Sibley–Ahlquist taxonomy of birds

The Sibley–Ahlquist taxonomy is a bird taxonomy proposed by Charles Sibley and Jon Edward Ahlquist. It is based on DNA–DNA hybridization studies conducted in the late 1970s and throughout the 1980s.[1]

DNA–DNA hybridization is among a class of comparative techniques in molecular biology that produce distance data (versus character data) and that can be analyzed to produce phylogenetic reconstructions only using phenetic tree-building algorithms. In DNA–DNA hybridization, the percent similarity of DNA between two species is estimated by the reduction in hydrogen bonding between nucleotides of imperfectly complemented heteroduplex DNA (i.e., double stranded DNAs that are experimentally produced from single strands of two different species), compared with perfectly matched homoduplex DNA (both strands of DNA from the same species).

This revolutionary reordering was initially widely accepted by North American ornithologists, and the American Ornithologists' Union adopted some of its provisions. In other parts of the world its adoption has been more deliberative: it has been a major influence on existing classification schemes but hardly any authority adopted it in its entirety.


The classification appears to be an early example of cladistic classification because it codifies many intermediate levels of taxa: the "trunk" of the family tree is the class Aves, which branches into subclasses, which branch into infraclasses, and then "parvclasses", superorders, orders, suborders, infraorders, "parvorders", superfamilies, families, subfamilies, tribes, subtribes and finally genera and species. However the classification study did not employ modern cladistic methods, as it relies strictly on DNA-DNA hybridization as the sole measure of similarity.

The Sibley–Ahlquist arrangement differs greatly from the more traditional approach used in the Clements taxonomy. More recently published phylogenetic reconstructions based on cladistic and maximum likelihood analyses of DNA sequences lend credence to some of the DNA-DNA hybridization-based taxonomy, e.g. the recognition of palaeognathous birds as monophyletic and sister to all others. However, later studies failed to support many of the rearrangements in the Sibley–Ahlquist classification, such as the monophyly of the Corvida.




Other birds






Basal divergences of modern birds
in the Sibley–Ahlquist taxonomy

The major changes at order level are as follows:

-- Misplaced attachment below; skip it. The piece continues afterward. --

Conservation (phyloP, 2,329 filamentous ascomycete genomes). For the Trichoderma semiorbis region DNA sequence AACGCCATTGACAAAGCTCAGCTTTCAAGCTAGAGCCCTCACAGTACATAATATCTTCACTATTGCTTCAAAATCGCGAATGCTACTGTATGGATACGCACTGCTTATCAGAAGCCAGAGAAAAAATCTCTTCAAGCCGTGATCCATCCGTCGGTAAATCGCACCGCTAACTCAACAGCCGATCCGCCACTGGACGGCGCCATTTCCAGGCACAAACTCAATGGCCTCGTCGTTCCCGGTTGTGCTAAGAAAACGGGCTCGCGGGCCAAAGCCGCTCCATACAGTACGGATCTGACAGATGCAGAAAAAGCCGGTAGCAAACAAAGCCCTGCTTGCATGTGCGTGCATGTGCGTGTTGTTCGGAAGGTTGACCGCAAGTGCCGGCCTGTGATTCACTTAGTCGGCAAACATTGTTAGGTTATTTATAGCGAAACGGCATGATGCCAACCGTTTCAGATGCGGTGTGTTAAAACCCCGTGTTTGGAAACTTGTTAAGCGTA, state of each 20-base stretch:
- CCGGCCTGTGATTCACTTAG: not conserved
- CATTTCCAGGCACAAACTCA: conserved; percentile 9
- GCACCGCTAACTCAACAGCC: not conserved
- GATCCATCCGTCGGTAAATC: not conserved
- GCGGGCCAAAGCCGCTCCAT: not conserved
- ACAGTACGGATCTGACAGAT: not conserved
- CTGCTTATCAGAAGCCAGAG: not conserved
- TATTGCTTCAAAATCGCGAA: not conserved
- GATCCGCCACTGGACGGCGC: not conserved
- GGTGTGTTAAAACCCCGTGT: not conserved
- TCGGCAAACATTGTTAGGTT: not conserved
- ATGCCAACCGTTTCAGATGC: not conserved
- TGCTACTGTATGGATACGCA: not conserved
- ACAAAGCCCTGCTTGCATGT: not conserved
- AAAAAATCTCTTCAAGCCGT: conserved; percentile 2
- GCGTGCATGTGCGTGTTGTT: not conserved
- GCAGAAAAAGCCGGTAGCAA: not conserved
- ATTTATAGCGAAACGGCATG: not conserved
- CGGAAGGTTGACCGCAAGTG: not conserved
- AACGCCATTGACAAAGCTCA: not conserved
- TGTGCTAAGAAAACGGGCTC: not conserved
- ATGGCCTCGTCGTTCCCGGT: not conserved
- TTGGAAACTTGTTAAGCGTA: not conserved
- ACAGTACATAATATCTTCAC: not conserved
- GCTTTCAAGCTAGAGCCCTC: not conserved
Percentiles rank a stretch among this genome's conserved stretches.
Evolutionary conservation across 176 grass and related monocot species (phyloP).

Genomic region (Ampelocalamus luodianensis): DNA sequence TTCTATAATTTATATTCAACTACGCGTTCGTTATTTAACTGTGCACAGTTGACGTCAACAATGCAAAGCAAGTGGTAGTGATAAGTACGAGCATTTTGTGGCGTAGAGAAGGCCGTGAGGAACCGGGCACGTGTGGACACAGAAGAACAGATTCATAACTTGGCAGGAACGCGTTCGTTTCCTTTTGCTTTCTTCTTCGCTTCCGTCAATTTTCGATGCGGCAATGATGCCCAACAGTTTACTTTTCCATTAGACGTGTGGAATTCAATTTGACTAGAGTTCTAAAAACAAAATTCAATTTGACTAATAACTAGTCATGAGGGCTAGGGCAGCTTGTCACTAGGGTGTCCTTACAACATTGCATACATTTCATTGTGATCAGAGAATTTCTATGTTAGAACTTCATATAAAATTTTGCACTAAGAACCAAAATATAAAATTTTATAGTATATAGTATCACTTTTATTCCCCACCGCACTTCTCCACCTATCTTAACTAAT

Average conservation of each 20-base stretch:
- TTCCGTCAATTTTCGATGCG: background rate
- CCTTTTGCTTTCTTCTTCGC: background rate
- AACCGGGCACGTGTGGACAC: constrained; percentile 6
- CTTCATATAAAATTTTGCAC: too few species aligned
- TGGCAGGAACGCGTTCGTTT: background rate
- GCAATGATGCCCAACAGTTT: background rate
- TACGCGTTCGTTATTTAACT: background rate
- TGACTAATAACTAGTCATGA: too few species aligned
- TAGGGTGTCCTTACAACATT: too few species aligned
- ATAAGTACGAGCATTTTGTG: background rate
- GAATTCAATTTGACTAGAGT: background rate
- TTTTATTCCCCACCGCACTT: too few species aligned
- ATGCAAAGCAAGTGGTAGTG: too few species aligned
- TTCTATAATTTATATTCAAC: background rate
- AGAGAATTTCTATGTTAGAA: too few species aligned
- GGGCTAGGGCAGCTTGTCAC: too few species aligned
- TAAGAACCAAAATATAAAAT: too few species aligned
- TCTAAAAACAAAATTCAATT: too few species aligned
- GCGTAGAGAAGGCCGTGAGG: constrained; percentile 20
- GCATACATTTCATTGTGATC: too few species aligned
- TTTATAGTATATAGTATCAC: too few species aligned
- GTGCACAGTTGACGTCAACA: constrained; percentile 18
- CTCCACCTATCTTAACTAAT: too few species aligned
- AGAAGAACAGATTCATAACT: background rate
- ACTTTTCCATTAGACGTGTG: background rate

Some of these changes are minor adjustments. For instance, instead of putting the swifts, treeswifts, and hummingbirds in the same order that includes nothing else, Sibley and Ahlquist put them in the same superorder that includes nothing else, consisting of one order for the hummingbirds and another for the swifts and treeswifts. In other words, they still regard the swifts as the hummingbirds' closest relatives.

Other changes are much more drastic. The penguins were traditionally regarded as distant from all other living birds. For instance, Wetmore put them in a superorder by themselves, with all other non-ratite birds in a different superorder. Sibley and Ahlquist, though, put penguins in the same superfamily as divers (loons), tubenoses, and frigatebirds. According to their view, penguins are closer to those birds than herons are to storks.

The new research suggested that the ducks and gallinaceous birds are each other's closest relatives and together form the basal lineage of neognathous (non-ratite) birds, distinct from the others which are collectively called Neoaves. The ratites and tinamous are followed by the ducks and their allies and the pheasants and their allies. Penguins, grebes and divers are placed with other groups that were traditionally considered more modern.

The Galloanseres (waterfowl and landfowl) has found widespread acceptance. The DNA evidence of Sibley–Ahlquist for the monophyly of the group is supported by the discovery of the fossil bird Vegavis iaai, an essentially modern but most peculiar waterfowl that lived near Cape Horn some 66-68 million years ago, still in the age of the dinosaurs.[2]